The last blog entry looked at overall priorities recommended for asteroid and comet missions by the white papers sponsored by the Small Bodies Analysis Group (SBAG), and scientific group that advises NASA. The three separate white papers recommended Discovery class missions ($425M) as their highest mission priorities so that the diversity of these worlds could be explored.
This blog entry quotes from each of the relevant white papers to recommended list the mission priorities within each mission class.
For main belt and Trojan asteroids, the top two priorities for Discovery missions are:
"D/P-type Asteroid Rendezvous: Spectroscopically, these unusual asteroids are very similar to many outer solar system objects (e.g., comets, Trojans, irregular satellites, Kuiper belt objects). According to recent dynamical models, perhaps all of these objects came from a disk of comet-like objects originally located beyond the Jovian planets. D/P-types may be transplanted Kuiper belt objects now located within relatively easy reach of our spacecraft to understand in detail the mineralogy and processes of these primitive objects.
Themis Family and the MB Comets Rendezvous: The Themis family, produced by one of the largest disruption events in MB history, is filled with primitive objects. Family members display C-, D-, and B- type surfaces that could provide a window into the compositional stratification in the parent body and the aqueous alteration processes that may have been common in the early evolution of primitive bodies."
For near-Earth asteroids, the top Discovery mission priorities are:
"Reconnaissance of the population of NEOs: Asteroid rendezvous (which can include a flyby component) missions with imaging and surface-modification capabilities could study the several NEOs in detail, and should be able to connect asteroid taxonomic types with meteorite classes, as did the NEAR mission.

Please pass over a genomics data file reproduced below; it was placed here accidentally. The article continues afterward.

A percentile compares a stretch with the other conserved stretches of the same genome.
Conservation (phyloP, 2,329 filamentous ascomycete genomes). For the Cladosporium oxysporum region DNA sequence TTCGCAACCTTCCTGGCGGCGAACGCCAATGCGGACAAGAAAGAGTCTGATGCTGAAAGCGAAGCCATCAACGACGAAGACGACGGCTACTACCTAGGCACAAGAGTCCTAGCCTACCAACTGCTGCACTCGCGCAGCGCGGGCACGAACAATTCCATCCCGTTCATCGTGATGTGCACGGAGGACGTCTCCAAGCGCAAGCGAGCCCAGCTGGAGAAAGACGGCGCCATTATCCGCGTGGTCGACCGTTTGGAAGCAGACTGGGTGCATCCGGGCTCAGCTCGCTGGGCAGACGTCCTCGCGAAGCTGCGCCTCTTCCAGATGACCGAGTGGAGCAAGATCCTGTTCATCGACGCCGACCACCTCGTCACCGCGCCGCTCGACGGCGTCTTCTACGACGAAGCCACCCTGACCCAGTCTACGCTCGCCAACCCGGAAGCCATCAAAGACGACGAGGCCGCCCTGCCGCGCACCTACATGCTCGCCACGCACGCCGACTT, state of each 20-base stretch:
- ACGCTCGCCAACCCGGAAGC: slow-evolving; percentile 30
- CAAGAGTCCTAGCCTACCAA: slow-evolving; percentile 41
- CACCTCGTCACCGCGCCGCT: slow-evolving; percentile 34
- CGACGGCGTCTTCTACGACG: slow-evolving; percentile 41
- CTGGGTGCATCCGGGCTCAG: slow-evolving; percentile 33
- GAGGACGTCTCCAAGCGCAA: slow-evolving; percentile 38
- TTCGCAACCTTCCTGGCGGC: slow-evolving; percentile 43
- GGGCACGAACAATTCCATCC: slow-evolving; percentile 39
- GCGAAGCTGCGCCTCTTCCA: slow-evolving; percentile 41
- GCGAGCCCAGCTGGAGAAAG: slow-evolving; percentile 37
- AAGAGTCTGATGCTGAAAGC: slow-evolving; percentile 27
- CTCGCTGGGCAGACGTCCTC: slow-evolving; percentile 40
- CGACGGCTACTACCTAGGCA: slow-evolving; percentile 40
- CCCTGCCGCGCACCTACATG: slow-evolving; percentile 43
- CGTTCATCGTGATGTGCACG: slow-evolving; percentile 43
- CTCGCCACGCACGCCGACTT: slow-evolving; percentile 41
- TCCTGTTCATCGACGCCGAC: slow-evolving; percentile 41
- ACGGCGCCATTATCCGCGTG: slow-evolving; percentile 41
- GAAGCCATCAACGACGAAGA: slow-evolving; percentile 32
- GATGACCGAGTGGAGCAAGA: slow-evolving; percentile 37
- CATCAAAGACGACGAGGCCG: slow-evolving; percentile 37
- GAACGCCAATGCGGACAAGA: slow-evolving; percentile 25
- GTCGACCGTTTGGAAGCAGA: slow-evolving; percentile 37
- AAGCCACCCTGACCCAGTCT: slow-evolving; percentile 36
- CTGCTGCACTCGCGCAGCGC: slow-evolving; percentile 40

NEO Search from a space-based platform: A space-based discovery platform has clear performance advantages over the same-size ground-based telescope due to the lack of atmospheric absorption (particularly in the IR), weather, continuous operation, and diffraction-limited optical performance. Space-based platforms also have more limited lifetimes, higher costs, and more restricted operating modes than do ground-based systems."
For comets, the priorities are less specific: "Discovery class missions are a vital component of any strategy to understand the nature of comets, as they can address the diversity of comets and their activity mechanisms through flybys of multiple targets and low-cost rendezvous investigations of specific targets, including the characterization and reconnaissance of the best CNSR targets."
New Frontiers Priorities
For main belt and Trojan asteroids, the top two priorities are:
"Trojan Rendezvous: The Trojan asteroids are important targets because they i) represent primitive mineralogies that are not in the meteorite collection; ii) have potential to provide constraints on dynamical models of the early solar system; and iii) preserve evidence of early solar system volatile-rich processes... A Trojan rendezvous with spacecraft equipped for geochemical remote sensing and in-situ surface probes/landers can significantly advance our knowledge of this link between the terrestrial planets and the outer solar system.